KALAHEO — After years of service, Santa is getting rid of his faithful chair at Onohi Lane in Kalaheo.
When children come to visit the small lane, Santa will be greeting them from a new sleigh pulled by a brightly lit Rudolph.
“He started working on it from the day after Christmas, last year,” said Juan Lorenzo, owner of one of the decorated homes in the Kalaheo neighborhood that’s been lighting up its street for 32 years, about his neighbor Larry Carveiro, who plays Santa. “It’s completely portable so he can store it until next year, too.”
The holiday lights, with the appearance of Santa from 7 to 9 nightly until Dec. 24, is a tradition which started in 1982. Like clockwork, it came to life this week — again — when Lorenzo pushed the button activating the star mounted atop a tall Christmas tree.
“You can see the star from the highway,” Lorenzo said. “I tell people, if you can’t see the star, you might as well go home.”
Larry and Gwen Carveiro pull out the stops in hospitality for people who bring their children to admire the illuminated displays covering almost all of the homes on the small lane.
“Santa has something for all the good children,” Larry said with a chuckle. “And, if people want to help, we accept donations of canned goods and non-perishable food for the food bank.”
Although officially illuminated for the season, Lorenzo said there is still another step before his display is complete.
“Thursday, our church will have a special service for the children,” he said. “At that time, I place the Angel of Peace in place for this year’s display. That completes the display.”
Starting every year by early November, Lorenzo said he once took vacation from his job to set up the display.
“I’ll never take vacation to set up the display again,” he said. “I thought I would get it done earlier, but you know about procrastination. And then, I got sick, and by the time vacation ended, Larry was way ahead of me.”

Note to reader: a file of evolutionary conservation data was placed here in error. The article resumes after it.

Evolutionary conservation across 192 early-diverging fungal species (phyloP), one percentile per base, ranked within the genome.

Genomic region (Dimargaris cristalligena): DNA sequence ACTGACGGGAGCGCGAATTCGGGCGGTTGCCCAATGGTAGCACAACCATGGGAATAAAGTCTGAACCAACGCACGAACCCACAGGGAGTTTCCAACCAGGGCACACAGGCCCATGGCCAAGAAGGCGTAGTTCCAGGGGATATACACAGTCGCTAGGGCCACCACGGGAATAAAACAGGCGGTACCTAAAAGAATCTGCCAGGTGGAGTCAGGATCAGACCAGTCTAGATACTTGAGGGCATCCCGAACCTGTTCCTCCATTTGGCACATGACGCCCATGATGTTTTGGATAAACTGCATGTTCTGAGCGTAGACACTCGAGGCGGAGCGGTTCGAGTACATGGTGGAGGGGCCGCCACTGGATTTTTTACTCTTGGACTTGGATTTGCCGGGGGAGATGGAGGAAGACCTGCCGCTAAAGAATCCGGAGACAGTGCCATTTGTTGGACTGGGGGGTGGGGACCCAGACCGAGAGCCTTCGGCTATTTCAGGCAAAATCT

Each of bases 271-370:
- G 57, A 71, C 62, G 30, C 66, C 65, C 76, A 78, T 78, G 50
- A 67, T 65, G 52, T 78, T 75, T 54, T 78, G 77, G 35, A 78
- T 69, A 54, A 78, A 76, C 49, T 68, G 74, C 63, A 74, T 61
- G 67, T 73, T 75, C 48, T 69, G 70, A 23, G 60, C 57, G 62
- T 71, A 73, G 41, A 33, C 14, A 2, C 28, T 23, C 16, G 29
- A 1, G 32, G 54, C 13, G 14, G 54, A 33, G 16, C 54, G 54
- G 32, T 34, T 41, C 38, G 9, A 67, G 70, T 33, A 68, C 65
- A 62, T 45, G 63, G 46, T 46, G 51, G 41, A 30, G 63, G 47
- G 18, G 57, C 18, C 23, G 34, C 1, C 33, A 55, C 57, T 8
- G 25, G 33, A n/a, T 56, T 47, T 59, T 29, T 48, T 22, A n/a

This year, the Carveiros and Lorenzo completed the transformation from incandescent lamps to LED lights.
“It makes a difference,” Lorenzo said. “I have a smart meter in the house and I keep track of the usage. Based on everything, I think I cut back about half of what it cost using the older lamps.”
Carveiro said the move to LED lights allowed them to set up more lights.
“We were already to the maximum,” the professional lawn mower sharpener said. “If I wanted more lights, I would have had to put in a new box. Now, with LEDs, I can still have more lights.”
Lorenzo remembers how the tradition started back in 1982.
“Larry and I each had one string of lights which we put on our garage,” Lorenzo said. “From there, every year, even after Hurricane Iniki, we kept adding lights. We’re officially hardcore.”
Larry said every house which is lit up helps the overall effect — even if they put up just one string of lights.
Everything is worthwhile when you see the children’s reaction, he said.
“People come from all over,” he said. “We have parents, and even grandparents coming from as far away as Princeville. And when you see how the children’s faces light up, all the work is worthwhile.”
Once the holidays are done, the displays are packed up until next year. But as soon as it’s put away, it’s being added to because Gwen and Larry do the shopping circuit of close-outs and after-Christmas specials.
“If people are going to throw away their lights, maybe we can use them,” Gwen said.
The illuminated displays go on when the sun sets on Onohi Lane through the holidays, although Santa is absent on Dec. 24 because of his worldwide trip to visit homes.